“Pity those who don’t feel anything at all.”
—Sarah J. Maas
We don’t often associate radicalism with writing. It seems so simple when we think about it. You’re just putting ink (or lead) on a piece of paper. You’re just pressing buttons and making words on a computer. No big deal, we think.
If this is all that comes to mind when you write, sure—that is all you’re doing. But for those who insist on writing what weighs on their hearts, it is a radical thing.
A few months ago, the idea of writing was the farthest thing from my mind. Of course, I wrote what I had to throughout the day: my name, address, and billing info for online purchases; papers for classes; emails and text messages.
But there was never a moment where I sat down to unleash the words inside of me that were usually revealed through my emotions.
You may not think of it that way, but try to for a second.
Maybe you love listening to music that makes you cry, laugh, reminisce about the past, or even feel angry at something you wished never happened. Either way, your emotions are alive in those moments.
Here’s what you should do: write.
Using Your Emotions
It may sound crazy, but there’s nothing like allowing words to reflect how you really feel inside. You can try to force your writing to do that. You can attempt to convey a message that sinks into your readers without your emotions. But it will never reach the depths of what writing from the heart can.
For this reason, journaling matters. This lost art is becoming more and more popularized. But it means nothing if it’s all just for show. In the end, it will result back into the action of putting words on a canvas that doesn’t mean anything to you.
For a while, I would search for a journal that fit my aesthetic. It would be thin and made of genuine, brown leather, complete with a top-of-the-line pen to match.
None of that mattered to me after considering the importance of getting those words out of my head as I felt them. Yes, I felt them. Your emotions are married to your words, waiting to be revealed.
If your words didn’t come from a place that caused you to cry or laugh as you wrote them—if they didn’t make your eyebrows wrinkle as your fingers pounded away on that keyboard—they were just words minus emotions.
Your feelings were not active. So they drifted off into nowhere, like a plastic bag left in a field.
You should use your emotions as you write more often. Perhaps, as you think about the points in your life that have made you who you are today, you can unleash the kind of words the world needs to see.
Wandering with a Purpose
There is a lot of things to be distracted by these days. New inventions and ideas are pushing boundaries like never before. And I’m not ashamed to say that I love that.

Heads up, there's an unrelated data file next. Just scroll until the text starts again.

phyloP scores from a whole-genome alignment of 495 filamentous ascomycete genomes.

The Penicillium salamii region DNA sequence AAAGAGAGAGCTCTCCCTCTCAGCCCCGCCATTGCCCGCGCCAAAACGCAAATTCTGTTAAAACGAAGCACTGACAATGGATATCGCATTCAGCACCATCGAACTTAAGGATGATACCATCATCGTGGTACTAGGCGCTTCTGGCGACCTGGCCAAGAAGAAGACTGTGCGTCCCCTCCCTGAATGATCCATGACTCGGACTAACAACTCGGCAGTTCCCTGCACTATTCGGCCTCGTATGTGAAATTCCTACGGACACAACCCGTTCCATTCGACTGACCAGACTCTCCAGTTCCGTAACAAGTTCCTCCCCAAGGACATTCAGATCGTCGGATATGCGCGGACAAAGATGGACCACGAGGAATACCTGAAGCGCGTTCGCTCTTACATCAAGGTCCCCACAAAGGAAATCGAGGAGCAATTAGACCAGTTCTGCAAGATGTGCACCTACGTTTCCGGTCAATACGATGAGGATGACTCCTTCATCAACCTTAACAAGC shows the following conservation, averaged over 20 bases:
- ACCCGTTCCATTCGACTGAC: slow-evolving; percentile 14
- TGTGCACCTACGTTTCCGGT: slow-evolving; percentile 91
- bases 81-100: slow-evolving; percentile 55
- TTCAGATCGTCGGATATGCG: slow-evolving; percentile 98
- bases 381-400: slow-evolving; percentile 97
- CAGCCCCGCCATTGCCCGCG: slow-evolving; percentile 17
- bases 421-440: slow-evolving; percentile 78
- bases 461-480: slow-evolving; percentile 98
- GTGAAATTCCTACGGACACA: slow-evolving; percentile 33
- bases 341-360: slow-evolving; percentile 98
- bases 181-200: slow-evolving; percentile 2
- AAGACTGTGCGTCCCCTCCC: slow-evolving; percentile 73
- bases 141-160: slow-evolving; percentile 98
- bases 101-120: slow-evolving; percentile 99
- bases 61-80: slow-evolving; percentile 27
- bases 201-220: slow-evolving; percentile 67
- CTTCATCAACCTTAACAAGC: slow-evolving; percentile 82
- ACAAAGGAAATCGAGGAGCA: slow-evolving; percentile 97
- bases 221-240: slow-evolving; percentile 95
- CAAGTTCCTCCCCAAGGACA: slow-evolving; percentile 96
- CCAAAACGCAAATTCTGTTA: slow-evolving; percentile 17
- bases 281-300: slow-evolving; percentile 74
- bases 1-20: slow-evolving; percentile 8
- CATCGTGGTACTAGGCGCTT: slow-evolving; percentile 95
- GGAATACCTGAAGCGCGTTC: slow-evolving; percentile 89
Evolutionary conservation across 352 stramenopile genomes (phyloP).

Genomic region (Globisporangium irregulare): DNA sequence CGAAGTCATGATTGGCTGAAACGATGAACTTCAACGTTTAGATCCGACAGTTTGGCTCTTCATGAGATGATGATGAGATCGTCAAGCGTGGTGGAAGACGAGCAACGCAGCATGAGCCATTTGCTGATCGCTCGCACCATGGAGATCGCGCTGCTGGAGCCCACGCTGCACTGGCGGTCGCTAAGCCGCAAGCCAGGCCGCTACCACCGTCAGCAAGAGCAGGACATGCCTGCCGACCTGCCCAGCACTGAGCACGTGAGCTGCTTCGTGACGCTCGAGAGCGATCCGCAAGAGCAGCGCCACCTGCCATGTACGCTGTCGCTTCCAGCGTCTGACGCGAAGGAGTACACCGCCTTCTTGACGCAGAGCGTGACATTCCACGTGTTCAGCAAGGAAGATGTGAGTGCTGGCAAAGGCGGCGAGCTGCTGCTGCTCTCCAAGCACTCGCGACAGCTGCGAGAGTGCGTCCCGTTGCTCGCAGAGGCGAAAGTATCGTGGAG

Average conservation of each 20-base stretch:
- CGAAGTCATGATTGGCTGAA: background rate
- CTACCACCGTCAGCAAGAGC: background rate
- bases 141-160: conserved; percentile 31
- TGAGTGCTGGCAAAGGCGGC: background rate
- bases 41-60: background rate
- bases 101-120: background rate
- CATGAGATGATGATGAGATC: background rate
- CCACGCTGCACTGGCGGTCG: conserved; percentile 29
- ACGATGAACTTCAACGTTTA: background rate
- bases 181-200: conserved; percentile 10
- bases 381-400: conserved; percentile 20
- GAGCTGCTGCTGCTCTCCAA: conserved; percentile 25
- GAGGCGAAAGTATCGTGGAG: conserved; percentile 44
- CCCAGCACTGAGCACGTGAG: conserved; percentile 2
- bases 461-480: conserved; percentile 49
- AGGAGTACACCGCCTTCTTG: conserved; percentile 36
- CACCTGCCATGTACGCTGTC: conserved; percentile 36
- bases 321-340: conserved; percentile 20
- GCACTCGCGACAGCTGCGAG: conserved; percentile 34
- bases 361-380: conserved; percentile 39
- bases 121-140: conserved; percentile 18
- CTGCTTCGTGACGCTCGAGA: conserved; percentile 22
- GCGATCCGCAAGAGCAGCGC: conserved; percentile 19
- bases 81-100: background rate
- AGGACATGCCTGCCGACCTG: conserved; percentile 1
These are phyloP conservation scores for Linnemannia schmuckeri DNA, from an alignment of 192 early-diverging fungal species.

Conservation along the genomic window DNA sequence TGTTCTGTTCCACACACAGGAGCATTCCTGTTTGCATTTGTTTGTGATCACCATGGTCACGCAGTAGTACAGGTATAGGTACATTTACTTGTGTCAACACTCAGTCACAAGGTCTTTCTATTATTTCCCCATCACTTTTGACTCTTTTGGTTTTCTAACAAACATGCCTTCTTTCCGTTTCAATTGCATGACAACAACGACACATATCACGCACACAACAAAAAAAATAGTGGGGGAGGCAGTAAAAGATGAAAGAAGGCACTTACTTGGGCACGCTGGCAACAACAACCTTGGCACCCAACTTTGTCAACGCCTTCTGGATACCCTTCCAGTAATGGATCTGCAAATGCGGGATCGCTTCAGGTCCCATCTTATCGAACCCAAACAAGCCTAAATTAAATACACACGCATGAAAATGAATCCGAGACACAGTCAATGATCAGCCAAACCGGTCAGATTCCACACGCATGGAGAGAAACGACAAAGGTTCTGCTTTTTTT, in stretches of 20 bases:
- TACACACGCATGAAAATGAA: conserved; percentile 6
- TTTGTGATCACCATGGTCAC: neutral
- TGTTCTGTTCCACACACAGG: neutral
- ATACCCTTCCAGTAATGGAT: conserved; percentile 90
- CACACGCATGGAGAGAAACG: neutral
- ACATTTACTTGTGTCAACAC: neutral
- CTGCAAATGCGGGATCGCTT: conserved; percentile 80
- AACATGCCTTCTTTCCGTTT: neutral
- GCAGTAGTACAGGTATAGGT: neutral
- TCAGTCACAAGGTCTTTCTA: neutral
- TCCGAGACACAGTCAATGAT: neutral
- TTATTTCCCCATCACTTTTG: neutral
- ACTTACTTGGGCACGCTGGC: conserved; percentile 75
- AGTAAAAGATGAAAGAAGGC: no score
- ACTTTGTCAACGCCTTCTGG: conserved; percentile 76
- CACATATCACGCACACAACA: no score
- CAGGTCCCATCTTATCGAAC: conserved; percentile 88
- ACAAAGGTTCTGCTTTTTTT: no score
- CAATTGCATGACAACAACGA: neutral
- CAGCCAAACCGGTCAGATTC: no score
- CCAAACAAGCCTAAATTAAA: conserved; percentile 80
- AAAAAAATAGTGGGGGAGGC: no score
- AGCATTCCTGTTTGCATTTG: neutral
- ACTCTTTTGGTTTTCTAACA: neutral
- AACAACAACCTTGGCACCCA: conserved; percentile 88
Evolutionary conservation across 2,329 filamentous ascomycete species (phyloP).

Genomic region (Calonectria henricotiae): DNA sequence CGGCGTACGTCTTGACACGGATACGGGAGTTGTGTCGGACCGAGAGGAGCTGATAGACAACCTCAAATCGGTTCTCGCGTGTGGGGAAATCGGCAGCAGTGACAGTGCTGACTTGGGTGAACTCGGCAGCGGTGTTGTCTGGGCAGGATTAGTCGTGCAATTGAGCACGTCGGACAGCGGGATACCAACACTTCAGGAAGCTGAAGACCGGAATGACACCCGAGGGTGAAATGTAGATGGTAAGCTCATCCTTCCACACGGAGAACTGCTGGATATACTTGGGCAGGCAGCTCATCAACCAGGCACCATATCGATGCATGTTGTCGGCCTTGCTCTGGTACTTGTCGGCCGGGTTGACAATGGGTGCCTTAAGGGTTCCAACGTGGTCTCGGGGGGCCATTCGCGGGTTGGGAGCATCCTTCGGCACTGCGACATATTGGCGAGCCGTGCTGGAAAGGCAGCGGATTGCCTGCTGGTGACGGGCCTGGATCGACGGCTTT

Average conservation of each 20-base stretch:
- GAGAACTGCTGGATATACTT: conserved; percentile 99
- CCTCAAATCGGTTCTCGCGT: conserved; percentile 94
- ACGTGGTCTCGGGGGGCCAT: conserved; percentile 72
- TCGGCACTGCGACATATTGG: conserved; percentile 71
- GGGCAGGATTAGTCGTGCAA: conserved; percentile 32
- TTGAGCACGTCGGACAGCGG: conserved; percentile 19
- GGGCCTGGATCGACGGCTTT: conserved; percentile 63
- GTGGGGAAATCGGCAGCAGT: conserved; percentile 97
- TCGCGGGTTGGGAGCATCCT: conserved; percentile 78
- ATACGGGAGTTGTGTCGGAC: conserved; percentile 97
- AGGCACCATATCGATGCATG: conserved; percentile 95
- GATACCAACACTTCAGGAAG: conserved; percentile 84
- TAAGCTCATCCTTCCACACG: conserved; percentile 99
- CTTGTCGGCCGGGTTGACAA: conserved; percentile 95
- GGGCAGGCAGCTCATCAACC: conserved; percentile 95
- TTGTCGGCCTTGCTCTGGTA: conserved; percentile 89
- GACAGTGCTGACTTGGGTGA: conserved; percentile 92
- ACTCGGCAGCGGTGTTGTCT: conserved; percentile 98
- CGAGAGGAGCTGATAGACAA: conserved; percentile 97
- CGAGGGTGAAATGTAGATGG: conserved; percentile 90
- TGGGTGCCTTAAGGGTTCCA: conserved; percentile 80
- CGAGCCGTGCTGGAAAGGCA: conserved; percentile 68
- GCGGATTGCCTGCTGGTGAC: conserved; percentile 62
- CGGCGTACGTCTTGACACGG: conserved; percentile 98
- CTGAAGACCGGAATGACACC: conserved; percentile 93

As a creative person, I love to create new things, concepts that have never been thought of before. But I never want it to come from a place of thoughtlessness, or doing so just because.
It has to be done from the heart, or else not done at all.
Words are powerful, and so is your heart. Putting the two together would seem obvious. But we are quick to stray from the notion of combining the two. At least, I know I am.
We love the idea of letting our minds and hearts wander but disassociate the need for taking ourselves with them.
Too often we wander just for the sake of it and not to express anything, to the detriment of its potential impact.
This is why it is radical, unconventional even, to write from the heart. Those who have are free to roam in a world that is less distracting and more inviting, not because everything expressed will be accepted but because expressing it is invigorating.
Just Say It
Lately, I’ve been experiencing a lull. I expect it to come every now and then. But that still doesn’t change the fact that it stinks to feel this way.
We all go through it from time to time. Any attempt to fight it off seems like you’re going through the motions, swinging haymakers at the wind. We want everything we do to be genuinely us.
There are some areas that need some buffering. But the pursuit is pure. It’s never going away as long as we have something to say about it. Truth be told, writing enables you to search deeper than you’ve ever done in the past.
And yet, you don’t have to go very far.
Most of the time we scratch the surface of what we really have to say, often times due to our desire to settle with what’s popular. Very few people are willing to say what’s different, what’s not popular.
They’re willing to take risks because they know it’s the only way forward. Insisting on writing what excites them, they speak from their souls with little care of results.
The trend is commonly to mute yourself and say what you think people want to hear. In the process, you never push any boundaries, you never allow your heart to say anything.
We’re hurting ourselves because of this.
I’ve come to associate writing as the message of the heart. Not that I have to get into some deep mode each time I sit down to write, but I am beginning to understand the significance of opening up and sharing what you have inside.
A lot of it has to do with us not being conscious of who we are, neglecting to spend time with ourselves. Some of it also has to do with the fact that we’re distracted most of the time and have blurred our mental clarity because of it.
Eventually, we end up with a choice to make with our words. Let your heart speak, or let a hip culture speak for you. We all have something to say, something to contribute. This time, though, you should say it with your heart fully engaged.
Kevin Horton is a photographer, college student, modest book-worm, and wanna-be web developer with a new-found love for writing. He writes helpful words about creativity, productivity, and the enjoyably simple life.
’Til next time. Thanks for reading!
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